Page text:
Rural Lifestyle > To Prune or Not to Prune, We’ll Help You Answer That Question

To Prune or Not to Prune, We’ll Help You Answer That Question

May 18, 2020

Warm weather is finally here, and that means you can finally tackle those outdoor chores you’ve been itching to do for months! If you’re like us, pruning is at the top of the list. We know those trimmers and the sad shape of your shrubs are calling your name. Before you begin, here are our list of Pruning Do’s and Don’ts for Spring and Summer:
 
Do:
  • Research. Understand your plants and their needs. Learning about the different plants and their specific needs will help you provide the best care, creating both a healthy and beautiful lawn and garden.
  • Ask for help. Reach out to your local Co-op or County Extension Agent for advice on pruning, trimming, fertilizing, and more. Don’t feel like you’re alone.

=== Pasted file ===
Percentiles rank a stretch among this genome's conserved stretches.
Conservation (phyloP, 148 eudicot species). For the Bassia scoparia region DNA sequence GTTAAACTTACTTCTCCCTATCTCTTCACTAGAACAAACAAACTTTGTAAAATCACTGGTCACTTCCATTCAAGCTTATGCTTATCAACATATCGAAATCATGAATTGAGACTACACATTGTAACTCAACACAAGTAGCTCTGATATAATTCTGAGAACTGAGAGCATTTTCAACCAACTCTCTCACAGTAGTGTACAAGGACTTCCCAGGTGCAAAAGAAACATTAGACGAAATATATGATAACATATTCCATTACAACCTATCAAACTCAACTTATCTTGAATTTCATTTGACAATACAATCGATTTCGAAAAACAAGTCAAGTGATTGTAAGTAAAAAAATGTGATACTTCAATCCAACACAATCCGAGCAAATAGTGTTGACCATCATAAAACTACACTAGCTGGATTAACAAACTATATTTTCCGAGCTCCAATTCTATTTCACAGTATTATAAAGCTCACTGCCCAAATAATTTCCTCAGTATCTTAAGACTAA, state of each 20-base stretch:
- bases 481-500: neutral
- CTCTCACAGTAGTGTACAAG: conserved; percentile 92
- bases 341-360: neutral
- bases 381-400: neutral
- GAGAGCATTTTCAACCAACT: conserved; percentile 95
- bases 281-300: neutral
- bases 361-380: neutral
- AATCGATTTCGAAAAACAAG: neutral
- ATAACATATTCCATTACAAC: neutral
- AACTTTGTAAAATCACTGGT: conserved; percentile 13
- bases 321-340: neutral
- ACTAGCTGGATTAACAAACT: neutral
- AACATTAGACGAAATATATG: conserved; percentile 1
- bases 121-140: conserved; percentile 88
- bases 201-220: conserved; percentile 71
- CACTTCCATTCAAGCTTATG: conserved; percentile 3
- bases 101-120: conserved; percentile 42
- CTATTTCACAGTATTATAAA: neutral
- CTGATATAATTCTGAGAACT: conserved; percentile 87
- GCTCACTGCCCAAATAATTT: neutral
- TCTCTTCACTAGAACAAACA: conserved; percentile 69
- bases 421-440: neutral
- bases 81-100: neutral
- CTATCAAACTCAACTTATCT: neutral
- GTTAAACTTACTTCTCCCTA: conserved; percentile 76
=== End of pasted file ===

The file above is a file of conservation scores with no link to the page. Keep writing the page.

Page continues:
• Trim cautiously. Pruning incorrectly can cause more damage than good.
  • Check before pruning in the spring. Many plants and shrubs should be pruned in the fall or winter rather than in warmer weather.
  • Trim and remove old and dead plant matter. This helps make the plant healthier.
 
Don’t:
  • Prune without purpose. Just because you feel like you should prune, doesn’t mean that is what your plant needs.
  • Unnecessarily prune or trim a new tree or plant. Give the plant at least one year to get its roots under it. Dead branches and limbs are an exception, but don’t trim healthy, green branches in the first year.
  • Take on too much by yourself. Don’t take on a job that needs a chainsaw or ladder on your own. Ask for help to keep yourself safe.
 
We know it’s finally warm enough for you to work on your lawn. However, regardless of how strong that urge is to trim and prune, make sure it is the right time for your plant. Instead, clean up your beds or mulch and weed because it might be best for your shrubs and trees if you leave the trimmers in the shed for now.
 


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